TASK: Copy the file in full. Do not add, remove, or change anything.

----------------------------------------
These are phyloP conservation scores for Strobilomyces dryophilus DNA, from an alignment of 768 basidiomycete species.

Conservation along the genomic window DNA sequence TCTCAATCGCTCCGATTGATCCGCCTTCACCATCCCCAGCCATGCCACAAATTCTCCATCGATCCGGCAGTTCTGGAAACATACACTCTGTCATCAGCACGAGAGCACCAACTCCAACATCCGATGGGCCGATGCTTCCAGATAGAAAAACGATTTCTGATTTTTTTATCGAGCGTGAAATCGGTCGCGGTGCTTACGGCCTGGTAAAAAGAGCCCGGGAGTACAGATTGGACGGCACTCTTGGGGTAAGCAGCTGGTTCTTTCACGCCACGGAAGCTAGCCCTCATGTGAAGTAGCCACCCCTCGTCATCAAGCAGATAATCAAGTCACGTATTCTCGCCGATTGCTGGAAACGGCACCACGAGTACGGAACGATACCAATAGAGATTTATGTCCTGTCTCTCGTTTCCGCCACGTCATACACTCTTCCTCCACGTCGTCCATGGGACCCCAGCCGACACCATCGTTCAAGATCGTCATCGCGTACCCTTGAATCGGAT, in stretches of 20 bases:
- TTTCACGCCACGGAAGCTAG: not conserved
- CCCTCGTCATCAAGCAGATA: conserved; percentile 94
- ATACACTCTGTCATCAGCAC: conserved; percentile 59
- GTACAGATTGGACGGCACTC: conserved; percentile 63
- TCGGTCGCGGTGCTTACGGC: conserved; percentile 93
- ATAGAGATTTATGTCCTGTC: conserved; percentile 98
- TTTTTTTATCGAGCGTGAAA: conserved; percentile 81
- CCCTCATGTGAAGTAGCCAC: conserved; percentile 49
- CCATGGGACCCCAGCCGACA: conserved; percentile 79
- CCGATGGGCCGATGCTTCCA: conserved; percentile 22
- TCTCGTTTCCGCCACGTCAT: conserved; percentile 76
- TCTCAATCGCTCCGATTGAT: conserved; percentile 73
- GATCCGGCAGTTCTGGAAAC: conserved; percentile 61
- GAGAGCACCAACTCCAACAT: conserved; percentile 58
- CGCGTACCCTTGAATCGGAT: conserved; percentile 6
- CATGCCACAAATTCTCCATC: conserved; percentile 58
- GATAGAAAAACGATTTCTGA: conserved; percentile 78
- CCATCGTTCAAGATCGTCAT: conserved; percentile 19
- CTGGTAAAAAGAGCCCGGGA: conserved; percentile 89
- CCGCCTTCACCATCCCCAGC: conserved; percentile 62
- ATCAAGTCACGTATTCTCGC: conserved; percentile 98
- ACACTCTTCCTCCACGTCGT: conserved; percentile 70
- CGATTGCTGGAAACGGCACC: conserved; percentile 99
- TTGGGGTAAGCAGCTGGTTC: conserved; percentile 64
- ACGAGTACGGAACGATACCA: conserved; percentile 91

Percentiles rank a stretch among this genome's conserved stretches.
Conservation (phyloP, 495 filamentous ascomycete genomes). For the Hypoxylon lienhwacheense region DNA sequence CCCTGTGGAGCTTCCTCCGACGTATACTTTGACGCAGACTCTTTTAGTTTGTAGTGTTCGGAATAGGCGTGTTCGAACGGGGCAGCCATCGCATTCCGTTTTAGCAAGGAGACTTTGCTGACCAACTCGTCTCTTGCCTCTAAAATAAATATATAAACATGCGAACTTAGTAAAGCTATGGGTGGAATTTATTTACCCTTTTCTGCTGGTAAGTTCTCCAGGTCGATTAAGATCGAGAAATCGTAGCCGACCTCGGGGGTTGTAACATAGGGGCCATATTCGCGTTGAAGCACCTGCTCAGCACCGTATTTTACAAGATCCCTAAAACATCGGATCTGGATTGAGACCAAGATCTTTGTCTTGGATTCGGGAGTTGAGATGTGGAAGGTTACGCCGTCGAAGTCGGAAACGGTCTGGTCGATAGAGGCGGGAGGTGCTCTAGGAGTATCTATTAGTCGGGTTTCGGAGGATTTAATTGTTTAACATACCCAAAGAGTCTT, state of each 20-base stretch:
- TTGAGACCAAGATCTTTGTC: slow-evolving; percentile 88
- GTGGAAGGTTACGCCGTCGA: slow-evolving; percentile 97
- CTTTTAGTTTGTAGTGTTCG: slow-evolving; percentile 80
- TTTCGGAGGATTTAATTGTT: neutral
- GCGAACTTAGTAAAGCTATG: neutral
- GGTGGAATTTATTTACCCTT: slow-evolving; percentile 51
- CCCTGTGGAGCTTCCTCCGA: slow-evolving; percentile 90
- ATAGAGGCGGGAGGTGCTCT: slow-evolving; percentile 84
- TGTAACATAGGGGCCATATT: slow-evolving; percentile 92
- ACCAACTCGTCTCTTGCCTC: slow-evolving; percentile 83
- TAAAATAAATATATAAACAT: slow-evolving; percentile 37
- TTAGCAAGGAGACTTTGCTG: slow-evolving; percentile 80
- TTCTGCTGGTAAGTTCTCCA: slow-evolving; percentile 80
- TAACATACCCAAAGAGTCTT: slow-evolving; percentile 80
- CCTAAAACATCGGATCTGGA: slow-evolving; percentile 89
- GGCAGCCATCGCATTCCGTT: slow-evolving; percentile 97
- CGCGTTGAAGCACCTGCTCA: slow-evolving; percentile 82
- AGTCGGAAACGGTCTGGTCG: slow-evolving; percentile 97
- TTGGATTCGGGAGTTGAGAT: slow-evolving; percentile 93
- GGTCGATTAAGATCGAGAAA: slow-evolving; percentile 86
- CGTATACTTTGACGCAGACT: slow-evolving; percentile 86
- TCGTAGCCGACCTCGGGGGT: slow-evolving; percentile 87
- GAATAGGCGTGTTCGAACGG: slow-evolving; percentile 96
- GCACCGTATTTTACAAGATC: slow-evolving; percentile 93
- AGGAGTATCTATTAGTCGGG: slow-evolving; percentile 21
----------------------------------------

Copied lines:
These are phyloP conservation scores for Strobilomyces dryophilus DNA, from an alignment of 768 basidiomycete species.

Conservation along the genomic window DNA sequence TCTCAATCGCTCCGATTGATCCGCCTTCACCATCCCCAGCCATGCCACAAATTCTCCATCGATCCGGCAGTTCTGGAAACATACACTCTGTCATCAGCACGAGAGCACCAACTCCAACATCCGATGGGCCGATGCTTCCAGATAGAAAAACGATTTCTGATTTTTTTATCGAGCGTGAAATCGGTCGCGGTGCTTACGGCCTGGTAAAAAGAGCCCGGGAGTACAGATTGGACGGCACTCTTGGGGTAAGCAGCTGGTTCTTTCACGCCACGGAAGCTAGCCCTCATGTGAAGTAGCCACCCCTCGTCATCAAGCAGATAATCAAGTCACGTATTCTCGCCGATTGCTGGAAACGGCACCACGAGTACGGAACGATACCAATAGAGATTTATGTCCTGTCTCTCGTTTCCGCCACGTCATACACTCTTCCTCCACGTCGTCCATGGGACCCCAGCCGACACCATCGTTCAAGATCGTCATCGCGTACCCTTGAATCGGAT, in stretches of 20 bases:
- TTTCACGCCACGGAAGCTAG: not conserved
- CCCTCGTCATCAAGCAGATA: conserved; percentile 94
- ATACACTCTGTCATCAGCAC: conserved; percentile 59
- GTACAGATTGGACGGCACTC: conserved; percentile 63
- TCGGTCGCGGTGCTTACGGC: conserved; percentile 93
- ATAGAGATTTATGTCCTGTC: conserved; percentile 98
- TTTTTTTATCGAGCGTGAAA: conserved; percentile 81
- CCCTCATGTGAAGTAGCCAC: conserved; percentile 49
- CCATGGGACCCCAGCCGACA: conserved; percentile 79
- CCGATGGGCCGATGCTTCCA: conserved; percentile 22
- TCTCGTTTCCGCCACGTCAT: conserved; percentile 76
- TCTCAATCGCTCCGATTGAT: conserved; percentile 73
- GATCCGGCAGTTCTGGAAAC: conserved; percentile 61
- GAGAGCACCAACTCCAACAT: conserved; percentile 58
- CGCGTACCCTTGAATCGGAT: conserved; percentile 6
- CATGCCACAAATTCTCCATC: conserved; percentile 58
- GATAGAAAAACGATTTCTGA: conserved; percentile 78
- CCATCGTTCAAGATCGTCAT: conserved; percentile 19
- CTGGTAAAAAGAGCCCGGGA: conserved; percentile 89
- CCGCCTTCACCATCCCCAGC: conserved; percentile 62
- ATCAAGTCACGTATTCTCGC: conserved; percentile 98
- ACACTCTTCCTCCACGTCGT: conserved; percentile 70
- CGATTGCTGGAAACGGCACC: conserved; percentile 99
- TTGGGGTAAGCAGCTGGTTC: conserved; percentile 64
- ACGAGTACGGAACGATACCA: conserved; percentile 91

Percentiles rank a stretch among this genome's conserved stretches.
Conservation (phyloP, 495 filamentous ascomycete genomes). For the Hypoxylon lienhwacheense region DNA sequence CCCTGTGGAGCTTCCTCCGACGTATACTTTGACGCAGACTCTTTTAGTTTGTAGTGTTCGGAATAGGCGTGTTCGAACGGGGCAGCCATCGCATTCCGTTTTAGCAAGGAGACTTTGCTGACCAACTCGTCTCTTGCCTCTAAAATAAATATATAAACATGCGAACTTAGTAAAGCTATGGGTGGAATTTATTTACCCTTTTCTGCTGGTAAGTTCTCCAGGTCGATTAAGATCGAGAAATCGTAGCCGACCTCGGGGGTTGTAACATAGGGGCCATATTCGCGTTGAAGCACCTGCTCAGCACCGTATTTTACAAGATCCCTAAAACATCGGATCTGGATTGAGACCAAGATCTTTGTCTTGGATTCGGGAGTTGAGATGTGGAAGGTTACGCCGTCGAAGTCGGAAACGGTCTGGTCGATAGAGGCGGGAGGTGCTCTAGGAGTATCTATTAGTCGGGTTTCGGAGGATTTAATTGTTTAACATACCCAAAGAGTCTT, state of each 20-base stretch:
- TTGAGACCAAGATCTTTGTC: slow-evolving; percentile 88
- GTGGAAGGTTACGCCGTCGA: slow-evolving; percentile 97
- CTTTTAGTTTGTAGTGTTCG: slow-evolving; percentile 80
- TTTCGGAGGATTTAATTGTT: neutral
- GCGAACTTAGTAAAGCTATG: neutral
- GGTGGAATTTATTTACCCTT: slow-evolving; percentile 51
- CCCTGTGGAGCTTCCTCCGA: slow-evolving; percentile 90
- ATAGAGGCGGGAGGTGCTCT: slow-evolving; percentile 84
- TGTAACATAGGGGCCATATT: slow-evolving; percentile 92
- ACCAACTCGTCTCTTGCCTC: slow-evolving; percentile 83
- TAAAATAAATATATAAACAT: slow-evolving; percentile 37
- TTAGCAAGGAGACTTTGCTG: slow-evolving; percentile 80
- TTCTGCTGGTAAGTTCTCCA: slow-evolving; percentile 80
- TAACATACCCAAAGAGTCTT: slow-evolving; percentile 80
- CCTAAAACATCGGATCTGGA: slow-evolving; percentile 89
- GGCAGCCATCGCATTCCGTT: slow-evolving; percentile 97
- CGCGTTGAAGCACCTGCTCA: slow-evolving; percentile 82
- AGTCGGAAACGGTCTGGTCG: slow-evolving; percentile 97
- TTGGATTCGGGAGTTGAGAT: slow-evolving; percentile 93
- GGTCGATTAAGATCGAGAAA: slow-evolving; percentile 86
- CGTATACTTTGACGCAGACT: slow-evolving; percentile 86
- TCGTAGCCGACCTCGGGGGT: slow-evolving; percentile 87
- GAATAGGCGTGTTCGAACGG: slow-evolving; percentile 96
- GCACCGTATTTTACAAGATC: slow-evolving; percentile 93
- AGGAGTATCTATTAGTCGGG: slow-evolving; percentile 21